What Is Matter? We Explain the New Smart Home Standard (2024) What Is Matter? We Explain the New Smart Home Standard (2024)

What Is Matter? We Explain the New Smart Home Standard (2024)

What Is Matter? We Explain the New Smart Home Standard (2024)

The ideal smart home seamlessly anticipates your needs and instantly responds to commands. You shouldn’t have to open a specific app for each appliance or remember the precise voice command and voice assistant combination that starts the latest episode of your favorite podcast on the nearest speaker. Competing smart home standards make operating your devices needlessly complicated. It’s just not very … well, smart.

Tech giants try to straddle standards by offering their voice assistants as a controlling layer on top, but Alexa can’t talk to Google Assistant or Siri or control Google or Apple devices, and vice versa. (And so far, no single ecosystem has created all the best devices.) But these interoperability woes may soon be remedied. Formerly called Project CHIP (Connected Home over IP), the open source interoperability standard known as Matter arrived in 2022. With some of the biggest tech names, like Amazon, Apple, and Google, on board, seamless integration may finally be within reach.

Updated May 2024: Added news of the Matter 1.3 specification release, progress with the major players, a section on what you can do with Matter, and more details on potential functions.

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Table of Contents

What Is Matter?

Matter enables different devices and ecosystems to play nicely. Device manufacturers must comply with the Matter standard to ensure their devices are compatible with smart home and voice services such as Amazon’s Alexa, Apple’s Siri, Google’s Assistant, and others. For folks building a smart home, Matter theoretically lets you buy any device and use the voice assistant or platform you prefer to control it. (Yes, you can use different voice assistants to talk to the same product.)

For example, you can buy a Matter-supported smart bulb and set it up with Apple HomeKit, Google Assistant, or Amazon Alexa—without having to worry about compatibility. Right now, some devices already support multiple platforms (like Alexa or Google Assistant), but Matter will expand that platform support and make setting up your new devices faster and easier.

The first protocol runs on Wi-Fi and Thread network layers and uses Bluetooth Low Energy for device setup. While it supports various platforms, you must choose the voice assistants and apps you want to use—there is no central Matter app or assistant. Because Matter works on your local network, you can expect your smart home devices to be more responsive to you, and they should continue to work even when your internet goes down.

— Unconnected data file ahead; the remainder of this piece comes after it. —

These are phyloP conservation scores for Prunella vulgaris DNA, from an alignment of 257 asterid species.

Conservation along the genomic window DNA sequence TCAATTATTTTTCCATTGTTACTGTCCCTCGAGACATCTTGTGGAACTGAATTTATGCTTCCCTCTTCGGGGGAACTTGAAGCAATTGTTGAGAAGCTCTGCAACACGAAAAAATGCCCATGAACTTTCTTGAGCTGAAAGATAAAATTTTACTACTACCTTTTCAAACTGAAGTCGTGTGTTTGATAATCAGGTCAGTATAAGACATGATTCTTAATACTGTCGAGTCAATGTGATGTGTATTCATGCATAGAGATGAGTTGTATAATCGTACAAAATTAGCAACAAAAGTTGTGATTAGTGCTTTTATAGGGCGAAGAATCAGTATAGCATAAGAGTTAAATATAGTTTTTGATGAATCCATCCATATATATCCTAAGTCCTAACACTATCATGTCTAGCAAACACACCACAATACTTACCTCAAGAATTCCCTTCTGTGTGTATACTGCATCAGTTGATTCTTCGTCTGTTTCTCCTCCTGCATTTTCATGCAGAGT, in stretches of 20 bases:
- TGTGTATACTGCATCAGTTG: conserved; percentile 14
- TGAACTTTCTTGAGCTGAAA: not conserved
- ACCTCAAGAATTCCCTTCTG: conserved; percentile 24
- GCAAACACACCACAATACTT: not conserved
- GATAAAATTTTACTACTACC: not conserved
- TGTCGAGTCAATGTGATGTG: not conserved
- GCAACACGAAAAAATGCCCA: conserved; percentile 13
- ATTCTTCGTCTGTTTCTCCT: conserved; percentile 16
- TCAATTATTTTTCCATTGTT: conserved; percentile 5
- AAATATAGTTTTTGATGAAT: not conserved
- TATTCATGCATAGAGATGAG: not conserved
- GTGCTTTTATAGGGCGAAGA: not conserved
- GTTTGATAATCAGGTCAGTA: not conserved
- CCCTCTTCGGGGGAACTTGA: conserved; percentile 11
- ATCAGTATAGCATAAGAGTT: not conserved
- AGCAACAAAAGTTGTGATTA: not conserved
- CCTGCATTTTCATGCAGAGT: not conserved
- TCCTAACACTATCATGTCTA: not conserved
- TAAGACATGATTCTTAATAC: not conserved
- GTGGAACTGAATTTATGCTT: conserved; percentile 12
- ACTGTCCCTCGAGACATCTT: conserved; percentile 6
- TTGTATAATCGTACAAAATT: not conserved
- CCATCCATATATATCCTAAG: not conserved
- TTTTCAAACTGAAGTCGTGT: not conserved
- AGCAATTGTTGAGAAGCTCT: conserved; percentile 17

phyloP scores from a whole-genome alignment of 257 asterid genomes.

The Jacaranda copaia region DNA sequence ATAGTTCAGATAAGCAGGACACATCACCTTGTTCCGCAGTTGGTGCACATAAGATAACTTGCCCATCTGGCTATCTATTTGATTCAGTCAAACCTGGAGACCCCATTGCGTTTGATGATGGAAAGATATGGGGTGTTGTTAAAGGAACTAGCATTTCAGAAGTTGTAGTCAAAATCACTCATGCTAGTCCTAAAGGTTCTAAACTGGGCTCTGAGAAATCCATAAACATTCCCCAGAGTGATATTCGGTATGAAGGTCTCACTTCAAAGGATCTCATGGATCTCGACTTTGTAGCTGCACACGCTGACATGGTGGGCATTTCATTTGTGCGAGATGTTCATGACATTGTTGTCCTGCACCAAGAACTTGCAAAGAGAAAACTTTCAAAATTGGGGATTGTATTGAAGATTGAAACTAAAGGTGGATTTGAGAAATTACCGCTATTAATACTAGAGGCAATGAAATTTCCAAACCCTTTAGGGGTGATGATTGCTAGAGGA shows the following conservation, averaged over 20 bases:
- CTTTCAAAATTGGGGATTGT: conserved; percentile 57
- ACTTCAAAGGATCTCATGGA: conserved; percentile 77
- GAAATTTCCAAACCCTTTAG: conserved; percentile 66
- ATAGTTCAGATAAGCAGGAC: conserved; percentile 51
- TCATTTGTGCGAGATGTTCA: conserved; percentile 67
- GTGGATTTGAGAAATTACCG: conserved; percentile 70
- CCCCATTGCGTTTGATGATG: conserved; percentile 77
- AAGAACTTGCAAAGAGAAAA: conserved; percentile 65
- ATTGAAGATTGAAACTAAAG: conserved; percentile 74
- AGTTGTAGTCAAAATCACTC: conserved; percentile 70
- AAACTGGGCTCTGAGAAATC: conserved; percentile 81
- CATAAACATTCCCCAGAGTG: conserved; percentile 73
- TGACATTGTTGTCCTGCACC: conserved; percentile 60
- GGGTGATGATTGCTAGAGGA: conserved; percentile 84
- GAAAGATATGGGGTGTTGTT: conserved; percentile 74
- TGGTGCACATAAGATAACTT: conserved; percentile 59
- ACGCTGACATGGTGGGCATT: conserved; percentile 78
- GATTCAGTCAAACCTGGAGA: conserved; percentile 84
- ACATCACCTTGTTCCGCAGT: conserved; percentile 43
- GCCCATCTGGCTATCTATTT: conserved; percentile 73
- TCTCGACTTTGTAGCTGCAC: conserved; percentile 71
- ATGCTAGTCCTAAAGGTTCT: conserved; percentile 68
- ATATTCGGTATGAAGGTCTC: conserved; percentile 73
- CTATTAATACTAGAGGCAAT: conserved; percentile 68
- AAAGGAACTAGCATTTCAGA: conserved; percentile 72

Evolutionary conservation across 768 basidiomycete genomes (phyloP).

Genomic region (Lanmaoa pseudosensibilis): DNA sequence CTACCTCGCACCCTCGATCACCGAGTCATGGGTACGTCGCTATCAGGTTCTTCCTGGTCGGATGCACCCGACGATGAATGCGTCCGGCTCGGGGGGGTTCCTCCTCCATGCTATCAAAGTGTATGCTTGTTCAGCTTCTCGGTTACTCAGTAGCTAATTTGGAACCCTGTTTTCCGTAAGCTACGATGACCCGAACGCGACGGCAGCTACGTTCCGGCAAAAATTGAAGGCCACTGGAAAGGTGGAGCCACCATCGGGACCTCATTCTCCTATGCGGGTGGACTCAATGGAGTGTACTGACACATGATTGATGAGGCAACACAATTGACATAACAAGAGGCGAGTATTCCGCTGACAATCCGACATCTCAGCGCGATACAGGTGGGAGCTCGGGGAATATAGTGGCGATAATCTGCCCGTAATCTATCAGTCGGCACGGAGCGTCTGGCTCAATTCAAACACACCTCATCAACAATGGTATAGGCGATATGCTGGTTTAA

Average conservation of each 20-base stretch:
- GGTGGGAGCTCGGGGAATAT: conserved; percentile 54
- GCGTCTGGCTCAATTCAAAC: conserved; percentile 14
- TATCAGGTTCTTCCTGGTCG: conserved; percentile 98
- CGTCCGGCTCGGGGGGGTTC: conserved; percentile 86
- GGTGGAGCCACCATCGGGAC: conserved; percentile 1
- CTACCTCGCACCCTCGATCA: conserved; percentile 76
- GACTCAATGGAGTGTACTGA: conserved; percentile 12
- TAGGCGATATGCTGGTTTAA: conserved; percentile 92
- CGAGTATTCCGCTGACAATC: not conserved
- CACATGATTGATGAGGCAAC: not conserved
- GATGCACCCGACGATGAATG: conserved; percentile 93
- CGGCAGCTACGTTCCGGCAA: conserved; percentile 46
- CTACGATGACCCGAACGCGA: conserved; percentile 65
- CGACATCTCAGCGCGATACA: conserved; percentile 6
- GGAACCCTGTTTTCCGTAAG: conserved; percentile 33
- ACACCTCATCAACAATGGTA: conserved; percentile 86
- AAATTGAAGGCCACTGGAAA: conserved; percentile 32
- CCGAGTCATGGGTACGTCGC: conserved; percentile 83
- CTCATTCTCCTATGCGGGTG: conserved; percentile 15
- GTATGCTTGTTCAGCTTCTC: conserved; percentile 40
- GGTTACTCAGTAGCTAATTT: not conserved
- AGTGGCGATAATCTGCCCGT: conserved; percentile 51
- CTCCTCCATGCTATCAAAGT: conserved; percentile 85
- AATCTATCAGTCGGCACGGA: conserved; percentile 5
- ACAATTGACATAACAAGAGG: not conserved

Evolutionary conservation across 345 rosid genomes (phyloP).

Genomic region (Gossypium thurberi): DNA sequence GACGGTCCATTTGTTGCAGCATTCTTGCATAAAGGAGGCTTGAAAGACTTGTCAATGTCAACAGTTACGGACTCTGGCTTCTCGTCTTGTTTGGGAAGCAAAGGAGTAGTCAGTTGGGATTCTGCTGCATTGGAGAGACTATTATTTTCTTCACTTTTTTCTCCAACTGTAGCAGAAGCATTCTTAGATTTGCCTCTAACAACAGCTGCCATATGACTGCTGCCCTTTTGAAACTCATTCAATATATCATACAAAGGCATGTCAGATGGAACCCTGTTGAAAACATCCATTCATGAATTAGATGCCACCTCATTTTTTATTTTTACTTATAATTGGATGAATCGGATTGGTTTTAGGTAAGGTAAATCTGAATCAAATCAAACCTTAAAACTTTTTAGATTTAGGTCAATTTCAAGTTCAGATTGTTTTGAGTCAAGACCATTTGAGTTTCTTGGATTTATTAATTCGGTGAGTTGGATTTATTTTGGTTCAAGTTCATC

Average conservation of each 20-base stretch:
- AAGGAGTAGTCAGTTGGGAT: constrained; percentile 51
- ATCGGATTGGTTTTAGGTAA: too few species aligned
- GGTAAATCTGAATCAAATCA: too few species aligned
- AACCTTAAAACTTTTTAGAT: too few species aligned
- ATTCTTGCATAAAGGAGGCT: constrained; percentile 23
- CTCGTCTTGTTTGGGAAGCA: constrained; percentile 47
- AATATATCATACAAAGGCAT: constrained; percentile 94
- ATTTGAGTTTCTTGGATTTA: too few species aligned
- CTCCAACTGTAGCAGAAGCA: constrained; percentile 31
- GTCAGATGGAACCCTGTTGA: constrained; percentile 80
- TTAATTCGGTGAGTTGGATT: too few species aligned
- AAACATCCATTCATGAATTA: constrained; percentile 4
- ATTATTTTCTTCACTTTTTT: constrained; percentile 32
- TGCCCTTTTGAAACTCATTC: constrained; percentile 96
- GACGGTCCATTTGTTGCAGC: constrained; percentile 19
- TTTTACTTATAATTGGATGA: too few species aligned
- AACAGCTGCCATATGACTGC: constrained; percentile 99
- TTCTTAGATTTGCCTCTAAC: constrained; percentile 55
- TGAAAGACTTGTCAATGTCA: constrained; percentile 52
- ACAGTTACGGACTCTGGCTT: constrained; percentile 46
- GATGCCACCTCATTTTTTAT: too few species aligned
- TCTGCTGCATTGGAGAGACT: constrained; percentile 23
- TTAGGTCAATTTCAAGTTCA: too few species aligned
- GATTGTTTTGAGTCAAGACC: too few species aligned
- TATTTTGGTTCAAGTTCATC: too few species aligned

What Makes Matter Different?

The Connectivity Standards Alliance (or CSA, formerly the Zigbee Alliance) maintains the Matter standard. What sets it apart is the breadth of its membership (more than 550 tech companies), the willingness to adopt and merge disparate technologies, and the fact that it is an open source project. Interested companies can use the software development kit (SDK) royalty-free to incorporate their devices into the Matter ecosystem. This is much simpler than certifying devices individually with each smart home platform.

Growing out of the Zigbee Alliance gives Matter a firm foundation. Bringing the main smart home platforms (Amazon Alexa, Apple HomeKit, Google Home, and Samsung SmartThings) to the same table is an achievement. It is optimistic to imagine a seamless adoption of Matter across the board, but it has enjoyed a rush of enthusiasm with many smart home brands jumping aboard, including August, Schlage, and Yale in smart locks; Belkin, Cync, GE Lighting, Sengled, Signify (Philips Hue), and Nanoleaf in smart lighting; and others like Arlo, Comcast, Eve, TP-Link, and LG.

When Did Matter Arrive?

Matter has been in the works for years. The first release of Project CHIP was due in late 2020, but it was delayed to the following year, rebranded as Matter, and then touted for a summer release. After another delay, the Matter 1.0 specification and certification program opened in 2022. The SDK, tools, and test cases were made available, and eight authorized test labs opened for product certification.

The first wave of Matter-supported smart home gadgets went on sale in the fall of 2022, and we have seen a steady trickle since then. The first update to the specification, Matter 1.1, arrived in May 2023 and consisted largely of bug fixes. Announced in October 2023, Matter 1.2 added support for nine new device types, including refrigerators, robot vacuums, and air purifiers, alongside improvements to existing categories.

The Matter 1.3 specification was published in May 2024, adding energy management, EV charging, and water management alongside support for new devices, including ovens, cooktops, and laundry dryers. It also brought improvements to Matter Casting, so on top of being able to cast from your phone to your TV, other smart devices—like your robot vacuum—can send messages to your TV to warn you if they’re stuck, for example.

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